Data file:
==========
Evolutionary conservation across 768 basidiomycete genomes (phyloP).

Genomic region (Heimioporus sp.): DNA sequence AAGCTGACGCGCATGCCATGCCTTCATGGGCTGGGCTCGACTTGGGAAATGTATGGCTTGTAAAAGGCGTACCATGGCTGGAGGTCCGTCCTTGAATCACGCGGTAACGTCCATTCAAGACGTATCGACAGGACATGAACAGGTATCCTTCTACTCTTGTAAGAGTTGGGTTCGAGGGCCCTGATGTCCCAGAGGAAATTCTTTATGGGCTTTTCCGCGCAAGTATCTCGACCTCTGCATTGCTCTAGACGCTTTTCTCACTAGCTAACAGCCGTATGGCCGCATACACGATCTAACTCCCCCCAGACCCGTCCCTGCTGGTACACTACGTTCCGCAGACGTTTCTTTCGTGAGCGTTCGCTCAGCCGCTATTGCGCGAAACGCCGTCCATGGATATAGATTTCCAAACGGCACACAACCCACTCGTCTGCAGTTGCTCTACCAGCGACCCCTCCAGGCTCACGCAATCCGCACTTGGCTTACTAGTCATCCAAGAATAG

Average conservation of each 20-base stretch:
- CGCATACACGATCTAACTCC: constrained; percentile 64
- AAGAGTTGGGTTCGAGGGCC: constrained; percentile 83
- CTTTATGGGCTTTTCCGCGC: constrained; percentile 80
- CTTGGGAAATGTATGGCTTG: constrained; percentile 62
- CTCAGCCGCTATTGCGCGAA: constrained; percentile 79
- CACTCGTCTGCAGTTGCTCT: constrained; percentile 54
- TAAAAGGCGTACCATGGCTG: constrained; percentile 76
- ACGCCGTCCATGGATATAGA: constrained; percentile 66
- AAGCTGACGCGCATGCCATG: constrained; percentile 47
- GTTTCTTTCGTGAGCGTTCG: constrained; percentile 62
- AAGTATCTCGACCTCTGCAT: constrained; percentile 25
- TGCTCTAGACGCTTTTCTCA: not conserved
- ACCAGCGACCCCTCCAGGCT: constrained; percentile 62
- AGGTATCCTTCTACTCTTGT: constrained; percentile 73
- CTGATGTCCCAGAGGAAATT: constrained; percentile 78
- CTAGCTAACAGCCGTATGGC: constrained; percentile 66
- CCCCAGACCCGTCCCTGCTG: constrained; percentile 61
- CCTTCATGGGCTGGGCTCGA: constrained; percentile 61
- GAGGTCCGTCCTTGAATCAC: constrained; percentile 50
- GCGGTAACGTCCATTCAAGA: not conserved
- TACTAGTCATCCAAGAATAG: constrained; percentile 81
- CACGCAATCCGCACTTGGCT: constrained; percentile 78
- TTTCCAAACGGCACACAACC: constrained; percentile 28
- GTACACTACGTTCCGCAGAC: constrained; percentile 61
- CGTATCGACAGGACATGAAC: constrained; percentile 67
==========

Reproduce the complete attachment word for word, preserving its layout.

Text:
Evolutionary conservation across 768 basidiomycete genomes (phyloP).

Genomic region (Heimioporus sp.): DNA sequence AAGCTGACGCGCATGCCATGCCTTCATGGGCTGGGCTCGACTTGGGAAATGTATGGCTTGTAAAAGGCGTACCATGGCTGGAGGTCCGTCCTTGAATCACGCGGTAACGTCCATTCAAGACGTATCGACAGGACATGAACAGGTATCCTTCTACTCTTGTAAGAGTTGGGTTCGAGGGCCCTGATGTCCCAGAGGAAATTCTTTATGGGCTTTTCCGCGCAAGTATCTCGACCTCTGCATTGCTCTAGACGCTTTTCTCACTAGCTAACAGCCGTATGGCCGCATACACGATCTAACTCCCCCCAGACCCGTCCCTGCTGGTACACTACGTTCCGCAGACGTTTCTTTCGTGAGCGTTCGCTCAGCCGCTATTGCGCGAAACGCCGTCCATGGATATAGATTTCCAAACGGCACACAACCCACTCGTCTGCAGTTGCTCTACCAGCGACCCCTCCAGGCTCACGCAATCCGCACTTGGCTTACTAGTCATCCAAGAATAG

Average conservation of each 20-base stretch:
- CGCATACACGATCTAACTCC: constrained; percentile 64
- AAGAGTTGGGTTCGAGGGCC: constrained; percentile 83
- CTTTATGGGCTTTTCCGCGC: constrained; percentile 80
- CTTGGGAAATGTATGGCTTG: constrained; percentile 62
- CTCAGCCGCTATTGCGCGAA: constrained; percentile 79
- CACTCGTCTGCAGTTGCTCT: constrained; percentile 54
- TAAAAGGCGTACCATGGCTG: constrained; percentile 76
- ACGCCGTCCATGGATATAGA: constrained; percentile 66
- AAGCTGACGCGCATGCCATG: constrained; percentile 47
- GTTTCTTTCGTGAGCGTTCG: constrained; percentile 62
- AAGTATCTCGACCTCTGCAT: constrained; percentile 25
- TGCTCTAGACGCTTTTCTCA: not conserved
- ACCAGCGACCCCTCCAGGCT: constrained; percentile 62
- AGGTATCCTTCTACTCTTGT: constrained; percentile 73
- CTGATGTCCCAGAGGAAATT: constrained; percentile 78
- CTAGCTAACAGCCGTATGGC: constrained; percentile 66
- CCCCAGACCCGTCCCTGCTG: constrained; percentile 61
- CCTTCATGGGCTGGGCTCGA: constrained; percentile 61
- GAGGTCCGTCCTTGAATCAC: constrained; percentile 50
- GCGGTAACGTCCATTCAAGA: not conserved
- TACTAGTCATCCAAGAATAG: constrained; percentile 81
- CACGCAATCCGCACTTGGCT: constrained; percentile 78
- TTTCCAAACGGCACACAACC: constrained; percentile 28
- GTACACTACGTTCCGCAGAC: constrained; percentile 61
- CGTATCGACAGGACATGAAC: constrained; percentile 67